To take advantage of these higher yields and to reduce our underweight to interest rate sensitive assets within our diversified asset allocation portfolios, our preferred approach is to allocate to a core bond fund or ETF. We believe a core bond fund (versus a core plus or multi-sector bond fund) provides more reliable ballast to equity positioning while also being able to take advantage of higher yields.

The intermediate core bond and core plus bond categories represent the two most popular categories by assets under management (AUM) and represent 45% of all asset across the taxable bond open-ended mutual fund space (as of August 2022). But what’s the difference between core and core plus? What does “plus” really mean? In simplest terms, “plus” indicates a more flexible investment mandate across fixed income markets. Core plus bond funds have more latitude to invest in out-of-benchmark (i.e., Bloomberg US Aggregate Index, “Aggregate index”) sectors, in lower quality bonds, and often have more discretion to make meaningful rate calls relative to the index.

Core plus bond funds often have more exposure to emerging market bonds, developed international bonds, high-yield credit, and securitized credit. This results in less exposure to U.S. Treasuries, agency mortgages, and investment-grade corporate bonds that comprise the Aggregate index. While both core and core plus funds focus on investment grade (IG) rated bonds, by definition, core bond funds hold less than 5% of net assets in below IG rated bonds (on average, less than 2% over the last 36 months). Core plus funds typically have the flexibility to hold well above that 5% threshold (over 20% in sub-IG is not uncommon).

Analyzing monthly statistics over the trailing 36 months for both core and core plus bond funds, core plus bond funds have a higher standard deviation, meaning core plus bond funds tend to be more volatile. Part of that volatility comes from a more actively managed interest rate process, which may result in larger divergences from the index. Additional volatility comes from owning fixed income sectors that may act like equities during economic slowdowns. By contrast, core bond funds generally offer diversified bond exposure that more closely tracks the Aggregate index, which is the index that has historically held diversifying properties to offset equity risks.


This year will go down as the worst year for bonds in the history of the Aggregate bond index, but with higher yields, we think the prospects for fixed income have improved. Not only have the income opportunities increased, we think the diversifying properties of bonds have increased as well. Clearly, bond diversification has not worked this year. But, with the Fed committed to staving off continuing inflationary pressure—even at the expense of an economic contraction—we think bonds have the opportunity to act like bonds again and provide the ballast for equities within a diversified asset allocation. As such, the Strategic and Tactical Asset Allocation Committee here at LPL Research has recently voted to neutralize the interest rate sensitivity in our bond portfolios, relative to our indexes, to take advantage of higher yields.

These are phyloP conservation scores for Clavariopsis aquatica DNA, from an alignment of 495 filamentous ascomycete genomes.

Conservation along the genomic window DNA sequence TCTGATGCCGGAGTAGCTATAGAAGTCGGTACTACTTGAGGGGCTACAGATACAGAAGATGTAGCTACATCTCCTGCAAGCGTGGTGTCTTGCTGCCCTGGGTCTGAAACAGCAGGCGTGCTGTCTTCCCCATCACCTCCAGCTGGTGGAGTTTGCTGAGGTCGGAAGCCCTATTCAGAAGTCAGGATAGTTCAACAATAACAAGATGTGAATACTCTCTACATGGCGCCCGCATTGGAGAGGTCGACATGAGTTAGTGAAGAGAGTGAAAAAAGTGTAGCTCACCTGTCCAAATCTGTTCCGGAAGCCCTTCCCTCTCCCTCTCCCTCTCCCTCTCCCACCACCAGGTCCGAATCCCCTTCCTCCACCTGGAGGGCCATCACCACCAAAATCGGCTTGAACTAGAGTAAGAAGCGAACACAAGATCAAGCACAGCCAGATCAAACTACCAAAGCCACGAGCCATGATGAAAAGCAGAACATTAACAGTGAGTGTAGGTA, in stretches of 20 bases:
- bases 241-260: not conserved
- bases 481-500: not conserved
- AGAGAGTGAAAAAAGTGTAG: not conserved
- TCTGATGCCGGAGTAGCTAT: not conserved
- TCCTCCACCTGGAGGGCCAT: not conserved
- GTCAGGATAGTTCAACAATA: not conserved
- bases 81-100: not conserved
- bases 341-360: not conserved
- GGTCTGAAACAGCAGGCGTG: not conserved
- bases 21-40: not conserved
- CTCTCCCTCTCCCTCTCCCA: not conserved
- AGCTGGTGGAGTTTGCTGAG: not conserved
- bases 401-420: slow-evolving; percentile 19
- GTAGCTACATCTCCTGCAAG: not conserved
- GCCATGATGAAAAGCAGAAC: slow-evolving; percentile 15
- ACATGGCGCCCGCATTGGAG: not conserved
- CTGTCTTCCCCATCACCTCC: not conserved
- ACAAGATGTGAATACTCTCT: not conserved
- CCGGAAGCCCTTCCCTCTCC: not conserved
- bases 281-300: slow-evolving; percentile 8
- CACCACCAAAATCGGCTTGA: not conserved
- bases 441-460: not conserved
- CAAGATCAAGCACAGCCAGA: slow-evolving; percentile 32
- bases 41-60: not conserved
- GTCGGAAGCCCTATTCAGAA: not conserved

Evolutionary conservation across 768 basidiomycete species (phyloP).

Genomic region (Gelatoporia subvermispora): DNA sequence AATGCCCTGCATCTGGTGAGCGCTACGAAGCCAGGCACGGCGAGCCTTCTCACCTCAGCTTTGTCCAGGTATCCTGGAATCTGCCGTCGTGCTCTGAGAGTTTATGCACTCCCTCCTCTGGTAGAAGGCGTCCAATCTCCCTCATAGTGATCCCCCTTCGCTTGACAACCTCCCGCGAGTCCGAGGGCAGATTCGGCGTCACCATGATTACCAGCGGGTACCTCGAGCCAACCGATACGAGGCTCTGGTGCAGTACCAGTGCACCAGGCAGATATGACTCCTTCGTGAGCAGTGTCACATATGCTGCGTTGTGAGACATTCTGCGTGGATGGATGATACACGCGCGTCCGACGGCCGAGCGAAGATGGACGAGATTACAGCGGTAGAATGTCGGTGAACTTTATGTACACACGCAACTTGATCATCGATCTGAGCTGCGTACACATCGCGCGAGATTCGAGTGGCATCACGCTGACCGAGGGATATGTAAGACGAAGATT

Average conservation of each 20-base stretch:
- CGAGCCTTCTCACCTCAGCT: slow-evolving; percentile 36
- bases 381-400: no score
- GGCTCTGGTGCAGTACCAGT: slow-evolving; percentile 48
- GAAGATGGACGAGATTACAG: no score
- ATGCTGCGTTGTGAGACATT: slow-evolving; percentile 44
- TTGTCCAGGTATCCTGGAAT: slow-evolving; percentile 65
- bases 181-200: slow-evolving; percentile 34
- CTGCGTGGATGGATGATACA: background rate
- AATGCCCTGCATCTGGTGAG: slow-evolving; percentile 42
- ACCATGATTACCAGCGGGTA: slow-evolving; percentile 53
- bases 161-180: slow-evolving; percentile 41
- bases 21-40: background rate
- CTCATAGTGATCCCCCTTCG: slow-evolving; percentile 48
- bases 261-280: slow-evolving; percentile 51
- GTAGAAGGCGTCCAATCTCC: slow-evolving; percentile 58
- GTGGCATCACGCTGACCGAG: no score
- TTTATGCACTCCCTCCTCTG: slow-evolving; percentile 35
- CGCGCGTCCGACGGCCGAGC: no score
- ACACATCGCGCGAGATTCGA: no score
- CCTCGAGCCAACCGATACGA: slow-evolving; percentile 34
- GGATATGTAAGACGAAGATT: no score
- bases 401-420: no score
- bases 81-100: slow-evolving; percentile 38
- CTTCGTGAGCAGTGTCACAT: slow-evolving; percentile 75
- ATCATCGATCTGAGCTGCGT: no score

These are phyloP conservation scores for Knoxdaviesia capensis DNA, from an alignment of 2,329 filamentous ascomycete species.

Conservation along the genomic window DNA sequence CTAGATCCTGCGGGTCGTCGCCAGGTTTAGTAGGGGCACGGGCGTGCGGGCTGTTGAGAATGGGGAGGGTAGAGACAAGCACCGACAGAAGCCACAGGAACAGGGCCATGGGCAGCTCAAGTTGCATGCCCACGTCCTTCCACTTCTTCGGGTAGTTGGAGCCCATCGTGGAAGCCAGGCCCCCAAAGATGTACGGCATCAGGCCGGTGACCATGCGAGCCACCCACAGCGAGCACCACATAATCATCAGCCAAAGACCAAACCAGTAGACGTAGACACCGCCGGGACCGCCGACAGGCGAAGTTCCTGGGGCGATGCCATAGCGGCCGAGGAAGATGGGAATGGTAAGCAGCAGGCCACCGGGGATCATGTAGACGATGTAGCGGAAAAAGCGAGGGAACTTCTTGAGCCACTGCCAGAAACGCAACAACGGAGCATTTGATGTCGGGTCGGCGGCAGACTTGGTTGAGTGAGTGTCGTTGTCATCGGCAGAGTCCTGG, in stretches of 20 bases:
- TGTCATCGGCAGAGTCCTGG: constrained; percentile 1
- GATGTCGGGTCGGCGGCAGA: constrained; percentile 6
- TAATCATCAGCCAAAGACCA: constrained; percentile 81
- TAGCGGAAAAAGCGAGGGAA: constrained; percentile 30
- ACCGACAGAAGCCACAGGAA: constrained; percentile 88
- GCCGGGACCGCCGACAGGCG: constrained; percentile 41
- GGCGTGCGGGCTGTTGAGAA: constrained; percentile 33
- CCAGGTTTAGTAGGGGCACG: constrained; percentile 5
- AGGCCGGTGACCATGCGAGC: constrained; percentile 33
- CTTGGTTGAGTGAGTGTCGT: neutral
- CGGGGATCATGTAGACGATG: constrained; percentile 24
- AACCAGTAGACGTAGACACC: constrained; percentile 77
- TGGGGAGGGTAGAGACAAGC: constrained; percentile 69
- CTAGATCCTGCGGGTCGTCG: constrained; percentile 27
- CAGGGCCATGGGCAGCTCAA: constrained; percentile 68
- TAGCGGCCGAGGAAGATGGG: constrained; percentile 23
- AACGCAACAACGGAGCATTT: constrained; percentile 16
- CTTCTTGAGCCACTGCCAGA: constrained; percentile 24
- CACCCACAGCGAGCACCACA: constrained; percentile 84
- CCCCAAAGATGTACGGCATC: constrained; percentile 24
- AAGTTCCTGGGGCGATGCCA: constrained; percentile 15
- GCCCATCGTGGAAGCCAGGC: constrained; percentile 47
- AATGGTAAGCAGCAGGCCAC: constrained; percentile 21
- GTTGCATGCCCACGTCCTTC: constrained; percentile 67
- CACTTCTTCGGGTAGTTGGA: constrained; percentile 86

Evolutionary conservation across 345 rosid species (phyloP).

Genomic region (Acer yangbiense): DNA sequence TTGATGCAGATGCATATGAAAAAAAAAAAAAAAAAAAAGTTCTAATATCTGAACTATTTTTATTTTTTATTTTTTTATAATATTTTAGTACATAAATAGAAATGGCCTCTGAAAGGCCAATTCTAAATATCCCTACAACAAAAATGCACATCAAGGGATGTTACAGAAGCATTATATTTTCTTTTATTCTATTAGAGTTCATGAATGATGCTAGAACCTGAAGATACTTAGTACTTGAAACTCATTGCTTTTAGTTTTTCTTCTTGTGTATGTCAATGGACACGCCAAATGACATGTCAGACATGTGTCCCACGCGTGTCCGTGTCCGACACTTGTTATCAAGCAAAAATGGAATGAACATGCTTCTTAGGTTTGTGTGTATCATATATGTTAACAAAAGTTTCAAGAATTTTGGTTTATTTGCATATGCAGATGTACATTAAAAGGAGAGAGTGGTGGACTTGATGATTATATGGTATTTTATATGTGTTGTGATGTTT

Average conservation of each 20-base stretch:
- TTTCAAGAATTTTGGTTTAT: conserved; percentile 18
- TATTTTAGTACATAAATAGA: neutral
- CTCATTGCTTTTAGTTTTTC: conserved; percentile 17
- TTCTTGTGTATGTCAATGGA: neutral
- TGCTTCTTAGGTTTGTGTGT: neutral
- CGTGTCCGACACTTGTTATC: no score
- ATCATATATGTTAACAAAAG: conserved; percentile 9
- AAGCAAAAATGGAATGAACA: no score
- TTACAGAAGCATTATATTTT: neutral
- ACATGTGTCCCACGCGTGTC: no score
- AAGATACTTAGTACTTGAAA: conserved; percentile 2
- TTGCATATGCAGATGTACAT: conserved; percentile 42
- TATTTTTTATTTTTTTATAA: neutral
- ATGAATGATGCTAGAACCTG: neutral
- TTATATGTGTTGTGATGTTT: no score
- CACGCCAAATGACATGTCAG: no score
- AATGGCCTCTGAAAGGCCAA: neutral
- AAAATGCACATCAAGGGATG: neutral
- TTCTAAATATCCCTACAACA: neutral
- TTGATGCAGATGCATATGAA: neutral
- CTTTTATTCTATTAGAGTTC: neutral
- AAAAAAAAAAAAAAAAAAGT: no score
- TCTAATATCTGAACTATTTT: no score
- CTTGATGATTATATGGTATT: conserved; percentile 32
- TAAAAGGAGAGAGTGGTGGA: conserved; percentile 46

Please contact me if you have any questions or need assistance.


This material is for general information only and is not intended to provide specific advice or recommendations for any individual. There is no assurance that the views or strategies discussed are suitable for all investors or will yield positive outcomes. Investing involves risks including possible loss of principal. Any economic forecasts set forth may not develop as predicted and are subject to change.

References to markets, asset classes, and sectors are generally regarding the corresponding market index. Indexes are unmanaged statistical composites and cannot be invested into directly. Index performance is not indicative of the performance of any investment and do not reflect fees, expenses, or sales charges. All performance referenced is historical and is no guarantee of future results.

Any company names noted herein are for educational purposes only and not an indication of trading intent or a solicitation of their products or services. LPL Financial doesn’t provide research on individual equities.

All information is believed to be from reliable sources; however, LPL Financial makes no representation as to its completeness or accuracy.

US Treasuries may be considered “safe haven” investments but do carry some degree of risk including interest rate, credit, and market risk. Bonds are subject to market and interest rate risk if sold prior to maturity. Bond values will decline as interest rates rise and bonds are subject to availability and change in price.

The Standard & Poor’s 500 Index (S&P500) is a capitalization-weighted index of 500 stocks designed to measure performance of the broad domestic economy through changes in the aggregate market value of 500 stocks representing all major industries.

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Earnings per share (EPS) is the portion of a company’s profit allocated to each outstanding share of common stock. EPS serves as an indicator of a company’s profitability. Earnings per share is generally considered to be the single most important variable in determining a share’s price. It is also a major component used to calculate the price-to-earnings valuation ratio.

All index data from FactSet.

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